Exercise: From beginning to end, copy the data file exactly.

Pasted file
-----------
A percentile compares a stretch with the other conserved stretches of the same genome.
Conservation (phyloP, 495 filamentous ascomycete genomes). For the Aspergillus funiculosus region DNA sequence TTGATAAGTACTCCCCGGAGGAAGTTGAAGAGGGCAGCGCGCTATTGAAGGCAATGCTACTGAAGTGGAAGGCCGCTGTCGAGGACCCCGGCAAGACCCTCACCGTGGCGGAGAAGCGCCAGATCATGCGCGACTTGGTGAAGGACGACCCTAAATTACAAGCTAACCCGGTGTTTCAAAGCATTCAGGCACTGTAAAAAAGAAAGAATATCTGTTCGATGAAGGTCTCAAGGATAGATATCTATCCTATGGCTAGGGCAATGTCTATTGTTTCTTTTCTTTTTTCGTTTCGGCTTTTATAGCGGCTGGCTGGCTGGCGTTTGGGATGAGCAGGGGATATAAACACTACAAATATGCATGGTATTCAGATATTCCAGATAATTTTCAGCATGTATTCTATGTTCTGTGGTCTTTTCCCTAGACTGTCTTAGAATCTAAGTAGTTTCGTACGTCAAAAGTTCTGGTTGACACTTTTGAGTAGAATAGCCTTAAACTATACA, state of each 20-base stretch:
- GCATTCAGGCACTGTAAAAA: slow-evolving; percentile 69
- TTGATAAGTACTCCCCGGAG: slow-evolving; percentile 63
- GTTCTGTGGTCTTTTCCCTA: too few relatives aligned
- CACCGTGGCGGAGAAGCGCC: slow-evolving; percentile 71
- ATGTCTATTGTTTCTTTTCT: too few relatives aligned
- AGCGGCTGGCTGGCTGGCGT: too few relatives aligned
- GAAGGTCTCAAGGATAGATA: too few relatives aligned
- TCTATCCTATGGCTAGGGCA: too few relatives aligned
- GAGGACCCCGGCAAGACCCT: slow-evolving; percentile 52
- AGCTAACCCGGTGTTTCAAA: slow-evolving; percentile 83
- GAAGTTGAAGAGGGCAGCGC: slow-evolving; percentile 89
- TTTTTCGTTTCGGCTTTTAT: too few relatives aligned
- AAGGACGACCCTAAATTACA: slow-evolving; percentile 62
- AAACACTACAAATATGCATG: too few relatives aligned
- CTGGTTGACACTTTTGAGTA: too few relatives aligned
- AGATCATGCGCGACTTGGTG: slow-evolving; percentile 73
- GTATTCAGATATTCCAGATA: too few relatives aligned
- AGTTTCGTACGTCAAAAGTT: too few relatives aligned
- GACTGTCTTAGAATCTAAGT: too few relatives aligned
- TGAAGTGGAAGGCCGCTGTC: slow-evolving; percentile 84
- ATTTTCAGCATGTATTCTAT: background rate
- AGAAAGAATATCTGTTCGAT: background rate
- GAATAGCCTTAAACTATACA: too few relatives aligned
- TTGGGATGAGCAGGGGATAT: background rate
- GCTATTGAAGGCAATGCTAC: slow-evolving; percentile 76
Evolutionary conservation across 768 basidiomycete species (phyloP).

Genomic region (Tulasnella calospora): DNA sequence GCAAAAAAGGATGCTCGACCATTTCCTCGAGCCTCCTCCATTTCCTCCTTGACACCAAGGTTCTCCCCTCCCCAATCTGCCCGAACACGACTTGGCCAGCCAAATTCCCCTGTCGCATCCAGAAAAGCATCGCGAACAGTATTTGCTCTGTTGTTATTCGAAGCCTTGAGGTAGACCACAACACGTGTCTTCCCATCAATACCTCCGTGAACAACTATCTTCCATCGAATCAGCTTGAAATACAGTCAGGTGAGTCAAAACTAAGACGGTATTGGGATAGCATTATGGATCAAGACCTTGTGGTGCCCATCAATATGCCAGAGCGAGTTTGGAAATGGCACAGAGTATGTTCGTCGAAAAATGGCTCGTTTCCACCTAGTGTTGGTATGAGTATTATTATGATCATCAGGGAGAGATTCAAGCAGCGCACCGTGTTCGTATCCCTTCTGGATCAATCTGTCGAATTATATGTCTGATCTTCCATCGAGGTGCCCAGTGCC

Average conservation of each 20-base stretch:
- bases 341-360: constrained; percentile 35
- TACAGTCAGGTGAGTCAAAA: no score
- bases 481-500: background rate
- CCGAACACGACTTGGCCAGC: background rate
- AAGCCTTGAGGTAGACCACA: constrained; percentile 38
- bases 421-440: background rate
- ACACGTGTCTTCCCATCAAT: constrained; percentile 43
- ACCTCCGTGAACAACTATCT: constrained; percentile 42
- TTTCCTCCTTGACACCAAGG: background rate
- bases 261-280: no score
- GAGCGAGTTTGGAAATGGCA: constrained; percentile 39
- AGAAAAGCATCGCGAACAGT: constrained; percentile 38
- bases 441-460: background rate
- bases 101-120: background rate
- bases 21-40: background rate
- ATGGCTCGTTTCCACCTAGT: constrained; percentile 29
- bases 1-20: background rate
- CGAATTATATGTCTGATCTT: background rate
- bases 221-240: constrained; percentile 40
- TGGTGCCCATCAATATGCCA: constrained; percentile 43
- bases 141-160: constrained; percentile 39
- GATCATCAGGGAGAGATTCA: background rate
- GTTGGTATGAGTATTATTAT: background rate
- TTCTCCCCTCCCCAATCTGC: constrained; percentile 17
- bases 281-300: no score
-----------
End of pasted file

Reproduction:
A percentile compares a stretch with the other conserved stretches of the same genome.
Conservation (phyloP, 495 filamentous ascomycete genomes). For the Aspergillus funiculosus region DNA sequence TTGATAAGTACTCCCCGGAGGAAGTTGAAGAGGGCAGCGCGCTATTGAAGGCAATGCTACTGAAGTGGAAGGCCGCTGTCGAGGACCCCGGCAAGACCCTCACCGTGGCGGAGAAGCGCCAGATCATGCGCGACTTGGTGAAGGACGACCCTAAATTACAAGCTAACCCGGTGTTTCAAAGCATTCAGGCACTGTAAAAAAGAAAGAATATCTGTTCGATGAAGGTCTCAAGGATAGATATCTATCCTATGGCTAGGGCAATGTCTATTGTTTCTTTTCTTTTTTCGTTTCGGCTTTTATAGCGGCTGGCTGGCTGGCGTTTGGGATGAGCAGGGGATATAAACACTACAAATATGCATGGTATTCAGATATTCCAGATAATTTTCAGCATGTATTCTATGTTCTGTGGTCTTTTCCCTAGACTGTCTTAGAATCTAAGTAGTTTCGTACGTCAAAAGTTCTGGTTGACACTTTTGAGTAGAATAGCCTTAAACTATACA, state of each 20-base stretch:
- GCATTCAGGCACTGTAAAAA: slow-evolving; percentile 69
- TTGATAAGTACTCCCCGGAG: slow-evolving; percentile 63
- GTTCTGTGGTCTTTTCCCTA: too few relatives aligned
- CACCGTGGCGGAGAAGCGCC: slow-evolving; percentile 71
- ATGTCTATTGTTTCTTTTCT: too few relatives aligned
- AGCGGCTGGCTGGCTGGCGT: too few relatives aligned
- GAAGGTCTCAAGGATAGATA: too few relatives aligned
- TCTATCCTATGGCTAGGGCA: too few relatives aligned
- GAGGACCCCGGCAAGACCCT: slow-evolving; percentile 52
- AGCTAACCCGGTGTTTCAAA: slow-evolving; percentile 83
- GAAGTTGAAGAGGGCAGCGC: slow-evolving; percentile 89
- TTTTTCGTTTCGGCTTTTAT: too few relatives aligned
- AAGGACGACCCTAAATTACA: slow-evolving; percentile 62
- AAACACTACAAATATGCATG: too few relatives aligned
- CTGGTTGACACTTTTGAGTA: too few relatives aligned
- AGATCATGCGCGACTTGGTG: slow-evolving; percentile 73
- GTATTCAGATATTCCAGATA: too few relatives aligned
- AGTTTCGTACGTCAAAAGTT: too few relatives aligned
- GACTGTCTTAGAATCTAAGT: too few relatives aligned
- TGAAGTGGAAGGCCGCTGTC: slow-evolving; percentile 84
- ATTTTCAGCATGTATTCTAT: background rate
- AGAAAGAATATCTGTTCGAT: background rate
- GAATAGCCTTAAACTATACA: too few relatives aligned
- TTGGGATGAGCAGGGGATAT: background rate
- GCTATTGAAGGCAATGCTAC: slow-evolving; percentile 76
Evolutionary conservation across 768 basidiomycete species (phyloP).

Genomic region (Tulasnella calospora): DNA sequence GCAAAAAAGGATGCTCGACCATTTCCTCGAGCCTCCTCCATTTCCTCCTTGACACCAAGGTTCTCCCCTCCCCAATCTGCCCGAACACGACTTGGCCAGCCAAATTCCCCTGTCGCATCCAGAAAAGCATCGCGAACAGTATTTGCTCTGTTGTTATTCGAAGCCTTGAGGTAGACCACAACACGTGTCTTCCCATCAATACCTCCGTGAACAACTATCTTCCATCGAATCAGCTTGAAATACAGTCAGGTGAGTCAAAACTAAGACGGTATTGGGATAGCATTATGGATCAAGACCTTGTGGTGCCCATCAATATGCCAGAGCGAGTTTGGAAATGGCACAGAGTATGTTCGTCGAAAAATGGCTCGTTTCCACCTAGTGTTGGTATGAGTATTATTATGATCATCAGGGAGAGATTCAAGCAGCGCACCGTGTTCGTATCCCTTCTGGATCAATCTGTCGAATTATATGTCTGATCTTCCATCGAGGTGCCCAGTGCC

Average conservation of each 20-base stretch:
- bases 341-360: constrained; percentile 35
- TACAGTCAGGTGAGTCAAAA: no score
- bases 481-500: background rate
- CCGAACACGACTTGGCCAGC: background rate
- AAGCCTTGAGGTAGACCACA: constrained; percentile 38
- bases 421-440: background rate
- ACACGTGTCTTCCCATCAAT: constrained; percentile 43
- ACCTCCGTGAACAACTATCT: constrained; percentile 42
- TTTCCTCCTTGACACCAAGG: background rate
- bases 261-280: no score
- GAGCGAGTTTGGAAATGGCA: constrained; percentile 39
- AGAAAAGCATCGCGAACAGT: constrained; percentile 38
- bases 441-460: background rate
- bases 101-120: background rate
- bases 21-40: background rate
- ATGGCTCGTTTCCACCTAGT: constrained; percentile 29
- bases 1-20: background rate
- CGAATTATATGTCTGATCTT: background rate
- bases 221-240: constrained; percentile 40
- TGGTGCCCATCAATATGCCA: constrained; percentile 43
- bases 141-160: constrained; percentile 39
- GATCATCAGGGAGAGATTCA: background rate
- GTTGGTATGAGTATTATTAT: background rate
- TTCTCCCCTCCCCAATCTGC: constrained; percentile 17
- bases 281-300: no score